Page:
Born in Scotland and living and working in London, Colbert is often referred to as the “godson of Andy Warhol”. After graduating with an MA in Philosophy from the University of St. Andrews, Colbert has garnered a global following for his cartoon lobster persona and his masterful hyper-pop history paintings.
PC = Philip Colbert
P = Pearl Lam
P: When did you start to know you were an artist?
PC: That’s a good question, Pearl. I guess I have always been obsessed with art since I was a little kid. So, it is always for me like a magic window into another world: art. I’ve always had a memory for paintings, and they had a big gravitational pull for me. So, I was reading art history all the time, and in my imagination, I was always an artist somehow.
P: You started to do another trade and then you pulled yourself back as an artist.
P: And that is completely not like the traditional way of starting an art practice.
PC: It’s the same as Warhol!
P: So, Warhol does inspire you in many ways.
PC: Yeah, Warhol is definitely an inspiration. But, I think for me, it’s also I was always coming at even making clothes and the whole idea of a brand from a creative point of view. I mean, I was very inspired by a holistic creative power of clothes as an opportunity to do wearable art—to take art off the walls and into the street. It was a very interesting idea, but I liked the practical, commercial aspect of it because it also was a way of helping me to pay bills and to actually make a living.
P: When you talk about doing your label, brand, and fashion, [these are all] creative, but when you step into contemporary art, we’re talking about conceptual art. So, how do you transfer your creativity into conceptual art?
PC: For me, I studied philosophy. For years, I was studying philosophy, so for me, it was always coming from a conceptual point of view. When I was making wearable artworks, it was from a conceptual point of view. I was inspired by Duchamp and Duchampian theory.
P: [Points] I can see the Mutt.
PC: Yes, exactly. For me, the act of even making wearable art or even presenting myself as a (pop) band and playing with a bunch of things was very much like an artistic expression. It wasn’t… I was actually inspired by my creativity and inspired by theory of art. I was having a dialogue with art history too. It was just that by having a dialogue in a more commercial space, I didn’t get the full, let’s say, visibility of the intellectual idea.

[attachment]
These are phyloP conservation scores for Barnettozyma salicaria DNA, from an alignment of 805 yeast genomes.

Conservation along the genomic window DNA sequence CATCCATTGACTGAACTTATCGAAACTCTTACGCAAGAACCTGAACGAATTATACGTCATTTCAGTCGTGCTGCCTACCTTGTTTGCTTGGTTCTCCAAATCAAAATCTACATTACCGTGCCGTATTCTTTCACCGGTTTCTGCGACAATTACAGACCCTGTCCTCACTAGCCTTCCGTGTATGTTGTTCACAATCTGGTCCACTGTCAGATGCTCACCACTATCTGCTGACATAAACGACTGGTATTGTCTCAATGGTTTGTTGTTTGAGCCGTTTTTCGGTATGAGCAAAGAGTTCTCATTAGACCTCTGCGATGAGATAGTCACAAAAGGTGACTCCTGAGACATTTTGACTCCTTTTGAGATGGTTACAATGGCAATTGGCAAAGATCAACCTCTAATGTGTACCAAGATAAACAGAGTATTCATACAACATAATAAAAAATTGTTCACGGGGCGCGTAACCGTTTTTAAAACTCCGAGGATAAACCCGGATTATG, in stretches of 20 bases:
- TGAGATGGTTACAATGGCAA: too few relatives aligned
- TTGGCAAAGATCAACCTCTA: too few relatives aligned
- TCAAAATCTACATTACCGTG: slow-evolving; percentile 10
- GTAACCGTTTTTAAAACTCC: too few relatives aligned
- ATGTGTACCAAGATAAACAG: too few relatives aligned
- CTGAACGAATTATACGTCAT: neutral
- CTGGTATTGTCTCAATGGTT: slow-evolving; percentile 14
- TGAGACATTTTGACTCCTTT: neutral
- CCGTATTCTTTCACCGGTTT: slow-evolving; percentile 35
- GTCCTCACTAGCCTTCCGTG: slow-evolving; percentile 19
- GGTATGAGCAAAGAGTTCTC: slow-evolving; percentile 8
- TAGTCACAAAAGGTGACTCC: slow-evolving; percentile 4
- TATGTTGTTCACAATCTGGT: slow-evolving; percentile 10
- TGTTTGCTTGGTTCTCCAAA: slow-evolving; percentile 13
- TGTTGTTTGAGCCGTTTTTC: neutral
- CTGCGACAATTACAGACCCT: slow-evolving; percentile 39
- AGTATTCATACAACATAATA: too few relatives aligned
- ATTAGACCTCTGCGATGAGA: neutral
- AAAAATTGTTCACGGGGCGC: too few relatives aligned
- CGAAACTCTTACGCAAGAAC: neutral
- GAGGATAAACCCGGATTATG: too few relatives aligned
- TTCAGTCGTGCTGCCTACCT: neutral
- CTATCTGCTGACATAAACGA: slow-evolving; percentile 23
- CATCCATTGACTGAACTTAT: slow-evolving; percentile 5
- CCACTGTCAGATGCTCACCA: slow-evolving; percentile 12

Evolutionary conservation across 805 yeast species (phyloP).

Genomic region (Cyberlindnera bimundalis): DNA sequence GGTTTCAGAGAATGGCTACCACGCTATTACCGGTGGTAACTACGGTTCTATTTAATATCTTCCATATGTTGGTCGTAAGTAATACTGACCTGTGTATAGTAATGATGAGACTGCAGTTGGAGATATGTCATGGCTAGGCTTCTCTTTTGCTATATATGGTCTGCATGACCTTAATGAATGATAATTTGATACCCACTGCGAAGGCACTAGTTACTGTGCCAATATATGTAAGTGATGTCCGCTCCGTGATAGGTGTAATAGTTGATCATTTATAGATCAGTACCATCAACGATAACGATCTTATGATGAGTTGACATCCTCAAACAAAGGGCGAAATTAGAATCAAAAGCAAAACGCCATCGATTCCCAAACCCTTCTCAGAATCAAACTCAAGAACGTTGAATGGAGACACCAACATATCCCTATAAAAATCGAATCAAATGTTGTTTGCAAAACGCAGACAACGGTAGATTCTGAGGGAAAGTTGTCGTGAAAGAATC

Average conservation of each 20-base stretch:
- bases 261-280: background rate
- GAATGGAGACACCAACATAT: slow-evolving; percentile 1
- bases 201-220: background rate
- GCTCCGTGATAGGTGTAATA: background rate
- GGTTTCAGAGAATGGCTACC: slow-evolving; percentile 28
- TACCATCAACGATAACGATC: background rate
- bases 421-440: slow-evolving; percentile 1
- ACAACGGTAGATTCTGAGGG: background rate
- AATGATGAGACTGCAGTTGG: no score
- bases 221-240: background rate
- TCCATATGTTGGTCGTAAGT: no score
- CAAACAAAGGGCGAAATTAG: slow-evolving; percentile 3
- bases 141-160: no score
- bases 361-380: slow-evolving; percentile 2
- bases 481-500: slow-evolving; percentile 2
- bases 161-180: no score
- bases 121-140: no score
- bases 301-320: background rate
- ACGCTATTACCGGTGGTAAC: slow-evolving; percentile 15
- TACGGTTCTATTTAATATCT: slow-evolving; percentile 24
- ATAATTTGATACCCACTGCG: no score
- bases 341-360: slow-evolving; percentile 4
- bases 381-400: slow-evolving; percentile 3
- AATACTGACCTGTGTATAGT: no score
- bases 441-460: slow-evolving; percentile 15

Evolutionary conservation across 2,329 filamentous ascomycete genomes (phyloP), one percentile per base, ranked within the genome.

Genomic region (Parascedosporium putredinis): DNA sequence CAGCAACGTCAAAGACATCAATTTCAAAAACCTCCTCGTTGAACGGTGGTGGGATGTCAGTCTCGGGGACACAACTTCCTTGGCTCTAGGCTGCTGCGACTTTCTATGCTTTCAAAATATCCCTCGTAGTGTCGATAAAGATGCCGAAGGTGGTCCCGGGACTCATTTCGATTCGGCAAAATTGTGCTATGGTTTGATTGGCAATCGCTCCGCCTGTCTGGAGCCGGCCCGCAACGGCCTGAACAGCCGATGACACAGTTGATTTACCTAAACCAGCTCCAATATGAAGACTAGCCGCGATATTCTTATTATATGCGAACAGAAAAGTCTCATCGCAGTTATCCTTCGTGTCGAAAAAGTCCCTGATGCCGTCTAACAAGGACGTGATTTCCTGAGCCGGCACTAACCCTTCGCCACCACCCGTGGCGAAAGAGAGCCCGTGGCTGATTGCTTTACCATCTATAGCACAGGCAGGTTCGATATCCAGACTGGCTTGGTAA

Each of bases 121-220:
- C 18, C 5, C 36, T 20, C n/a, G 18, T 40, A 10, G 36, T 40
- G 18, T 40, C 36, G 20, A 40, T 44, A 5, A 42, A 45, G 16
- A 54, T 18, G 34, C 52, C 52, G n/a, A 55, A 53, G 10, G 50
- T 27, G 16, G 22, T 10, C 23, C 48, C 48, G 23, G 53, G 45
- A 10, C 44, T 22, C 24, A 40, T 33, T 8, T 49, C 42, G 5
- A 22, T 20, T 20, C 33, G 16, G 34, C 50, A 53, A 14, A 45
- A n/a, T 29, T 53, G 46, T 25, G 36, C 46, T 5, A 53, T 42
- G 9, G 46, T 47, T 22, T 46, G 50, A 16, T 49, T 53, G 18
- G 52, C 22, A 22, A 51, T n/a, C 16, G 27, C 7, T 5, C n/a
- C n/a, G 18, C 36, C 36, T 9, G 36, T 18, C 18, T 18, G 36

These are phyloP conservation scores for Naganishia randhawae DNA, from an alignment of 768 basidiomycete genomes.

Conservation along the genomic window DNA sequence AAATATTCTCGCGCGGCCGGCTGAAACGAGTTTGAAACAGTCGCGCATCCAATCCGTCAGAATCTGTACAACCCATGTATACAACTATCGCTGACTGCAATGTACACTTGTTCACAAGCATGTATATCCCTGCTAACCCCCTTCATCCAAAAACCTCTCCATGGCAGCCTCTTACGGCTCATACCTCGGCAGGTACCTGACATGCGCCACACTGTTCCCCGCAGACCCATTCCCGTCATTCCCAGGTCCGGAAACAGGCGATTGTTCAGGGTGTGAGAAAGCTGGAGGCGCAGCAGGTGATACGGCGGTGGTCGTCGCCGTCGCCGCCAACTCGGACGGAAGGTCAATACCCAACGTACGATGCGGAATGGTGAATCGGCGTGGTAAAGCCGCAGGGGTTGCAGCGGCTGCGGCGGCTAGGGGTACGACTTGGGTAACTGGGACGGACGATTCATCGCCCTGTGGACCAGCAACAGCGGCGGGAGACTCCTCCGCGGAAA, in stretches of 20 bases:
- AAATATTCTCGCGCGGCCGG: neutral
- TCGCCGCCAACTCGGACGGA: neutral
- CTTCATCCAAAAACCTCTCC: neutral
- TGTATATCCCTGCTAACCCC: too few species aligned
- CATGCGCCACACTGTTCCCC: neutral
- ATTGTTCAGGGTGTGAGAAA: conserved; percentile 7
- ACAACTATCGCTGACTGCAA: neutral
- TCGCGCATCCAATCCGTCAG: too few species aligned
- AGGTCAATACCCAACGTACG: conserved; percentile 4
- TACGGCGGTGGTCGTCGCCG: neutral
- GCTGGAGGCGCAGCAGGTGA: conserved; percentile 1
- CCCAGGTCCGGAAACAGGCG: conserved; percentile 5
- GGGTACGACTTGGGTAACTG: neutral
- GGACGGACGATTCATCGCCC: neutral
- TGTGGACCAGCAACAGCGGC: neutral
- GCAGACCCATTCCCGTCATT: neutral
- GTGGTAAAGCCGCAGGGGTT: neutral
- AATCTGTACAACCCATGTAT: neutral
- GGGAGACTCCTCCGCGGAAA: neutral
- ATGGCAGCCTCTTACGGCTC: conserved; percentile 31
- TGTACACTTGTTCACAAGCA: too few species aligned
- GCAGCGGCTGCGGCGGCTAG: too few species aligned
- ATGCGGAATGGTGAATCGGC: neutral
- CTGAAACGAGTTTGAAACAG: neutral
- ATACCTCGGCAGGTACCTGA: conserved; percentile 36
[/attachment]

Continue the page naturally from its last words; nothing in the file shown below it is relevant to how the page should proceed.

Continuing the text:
P: So, how do you actually link all this into your metaverse, to your NFT, to your paintings, to your sculptures?
PC: Yeah, I think when we talk about critical theory, for me, a very important point…let’s say if we go back to pop theory, is the democratic spirit of making contemporary art, which breaks the boundaries of let’s say hierarchy and tries to connect artistic spirit. Why even [do] I love primary colour? Why is my work so connected to primary colour? Yes, there’s a whole canon of art historical painters I’m obsessed with—Léger or Calder, who have amazingly used primary colour. The essence of primary colour is something like going to a kids’ classroom, seeing primary colours splashed around the floor. It’s just [like] the power of the radiance of a sunflower. The way that you can [use] primary colour. It’s the power of colour and the power of radiance of the pure elements.
P: You want a lobster to…it’s like your avatar, but why not a crab?
PC: Well, I was willing to do crabs and lobsters, basically—
P: How about a shrimp?
PC: They’re like aliens from the sea. Then, the more as a kid, I was studying art history and stuff, the more I would see lobsters appearing in 18th century Dutch still life paintings. If you look at that genre of painting, Dutch still lifes, and how the lobster is really like an alien…an amazing pop alien in these paintings commanding such attention and such iconography.
P: In ten years time, where do you see yourself at?
PC: For me, what inspires me, I guess, is to push the possibilities of artistic possibilities. I think, obviously, creating my own planet and metaverse is something big for me. I already pushed that and made that the most groundbreaking, experiential experience. I think the continued development of my own language… Obviously, I have my own avatar, my own world around the avatar, and even just on a very aesthetic level. A painting, a narrative is building… I mean, at the end of the day, everything is storytelling—